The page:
Below are some practical considerations for use of influenza vaccines. They are only intended to address the current pandemic situation and might change as the situation unfolds. They are not intended to be applied to routine use during future seasonal influenza vaccination efforts.
Children ages 6 months through 8 years receiving seasonal influenza vaccination for the first time are recommended to receive 2 doses. However, children ages 6 months through 9 years are recommended to receive 2 doses in the prescribing information for 2009 H1N1 vaccines. Does CDC recommend that clinicians follow the recommendation in the 2009 H1N1 vaccine package inserts, or use the standard seasonal vaccine recommendations?
The recommendations for use of seasonal vaccine are unchanged. Using the 2009 H1N1 vaccine schedule presented in the prescribing information is recommended (6 months through 9 years receive 2 doses). However, if considered necessary for consistency, vaccination providers can also follow the guidance for the seasonal vaccines for both vaccines, pending additional data from ongoing studies. The ongoing vaccine immunogenicity studies might provide additional information on which children should receive 2 doses, but these data are not yet available.
The interval between doses stated in the 2009 H1N1 vaccine prescribing information is "approximately 1 month". What does "approximately 1 month" mean?
CDC recommends that the two doses of 2009 H1N1 vaccines be separated by 28 days (4 weeks).
The influenza A (H1N1) 2009 monovalent inactivated vaccine trials that are currently underway have often used a 21 day (3 week) interval between doses. Is a 21 day interval acceptable?
CDC recommends that the two doses of 2009 H1N1 vaccines be separated by 28 or more days (4 weeks). However, trials of the inactivated 2009 H1N1 vaccines have often used a 21-day interval. Administering the two doses of a 2009 H1N1 inactivated vaccine at least 21 days apart is safe. Therefore, if the second dose of an inactivated 2009 H1N1 vaccine is separated from the first dose by at least 21 days, the second dose can be considered valid. If the interval separating the doses is less than 21 days, the second dose should be repeated 28 or more days after the first dose (21 days acceptable). Trials of 2009 H1N1 live attenuated vaccines have used a 28-day interval between doses and therefore 28 days is the appropriate valid interval. Additional information about intervals for both types of 2009 H1N1 vaccines (inactivated and live attenuated) from the ongoing clinical trials will be considered when available.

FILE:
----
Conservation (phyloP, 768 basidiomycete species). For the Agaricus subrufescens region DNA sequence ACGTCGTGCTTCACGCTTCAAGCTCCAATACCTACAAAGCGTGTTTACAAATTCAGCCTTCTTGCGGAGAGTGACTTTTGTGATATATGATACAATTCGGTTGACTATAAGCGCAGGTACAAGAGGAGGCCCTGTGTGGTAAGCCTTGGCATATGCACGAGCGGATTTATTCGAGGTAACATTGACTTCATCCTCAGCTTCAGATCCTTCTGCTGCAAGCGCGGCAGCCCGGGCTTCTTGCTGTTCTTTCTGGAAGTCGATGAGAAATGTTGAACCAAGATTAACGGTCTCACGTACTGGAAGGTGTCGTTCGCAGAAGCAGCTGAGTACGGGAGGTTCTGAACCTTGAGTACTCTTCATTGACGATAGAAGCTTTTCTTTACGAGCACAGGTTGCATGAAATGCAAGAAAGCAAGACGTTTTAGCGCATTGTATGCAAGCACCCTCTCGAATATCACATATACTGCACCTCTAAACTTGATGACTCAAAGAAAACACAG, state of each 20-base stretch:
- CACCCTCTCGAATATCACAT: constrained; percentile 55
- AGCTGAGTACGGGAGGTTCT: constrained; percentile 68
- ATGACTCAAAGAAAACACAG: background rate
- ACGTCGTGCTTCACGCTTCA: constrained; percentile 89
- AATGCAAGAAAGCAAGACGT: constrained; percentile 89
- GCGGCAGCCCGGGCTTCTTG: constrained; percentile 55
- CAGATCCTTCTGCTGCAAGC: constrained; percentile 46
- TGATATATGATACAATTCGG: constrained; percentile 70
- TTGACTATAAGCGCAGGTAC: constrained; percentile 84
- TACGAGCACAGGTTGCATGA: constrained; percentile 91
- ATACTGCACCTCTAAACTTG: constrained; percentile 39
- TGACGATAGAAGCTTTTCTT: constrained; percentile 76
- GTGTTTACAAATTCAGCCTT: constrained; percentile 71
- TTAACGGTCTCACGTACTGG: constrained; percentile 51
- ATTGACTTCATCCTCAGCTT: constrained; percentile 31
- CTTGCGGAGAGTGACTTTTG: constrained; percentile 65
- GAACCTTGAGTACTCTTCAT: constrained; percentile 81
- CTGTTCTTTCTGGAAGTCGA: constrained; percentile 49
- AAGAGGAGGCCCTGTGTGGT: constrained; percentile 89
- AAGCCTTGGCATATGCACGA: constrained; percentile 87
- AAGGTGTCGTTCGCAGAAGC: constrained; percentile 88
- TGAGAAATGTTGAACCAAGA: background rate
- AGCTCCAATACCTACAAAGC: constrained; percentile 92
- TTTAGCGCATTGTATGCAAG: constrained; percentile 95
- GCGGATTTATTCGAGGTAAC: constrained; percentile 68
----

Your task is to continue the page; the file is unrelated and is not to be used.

Can the seasonal inactivated vaccine (trivalent inactivated vaccine or TIV) and the 2009 H1N1 inactivated vaccine be given at the same time?
Seasonal LAIV and 2009 H1N1 LAIV should not be administered at the same visit. There are no data from studies in humans on the administration of seasonal and H1N1 2009 monovalent live attenuated vaccines at the same visit. Use of the 2 types of LAIV at the same time could result in reduced immunogenicity for one vaccine, according to some experts. However, if both types of LAIV are inadvertently administered at the same visit neither vaccine needs to be repeated.
What is the minimum interval between doses of seasonal LAIV and 2009 H1N1 LAIV?
There are no data on sequential administration of the two types of LAIV (seasonal and 2009 H1N1). The ACIP General Recommendations on live attenuated vaccines indicates that 28 days (4 weeks) is the recommended minimum interval, and can be applied to use of a seasonal LAIV and a 2009 H1N1 LAIV, because these are considered 2 different vaccines. The ACIP recommendations were developed based on data from studies using attenuated live virus vaccines such as measles, mumps and rubella vaccine that are injected. However, based on previous studies of LAIV replication and immune response, as little as 14 days (2 weeks) might be sufficient to allow for an appropriate immune response to both vaccines. Therefore, an interval between the two types of LAIV of 2 weeks or more may be acceptable, although an interval of 28 days is preferred.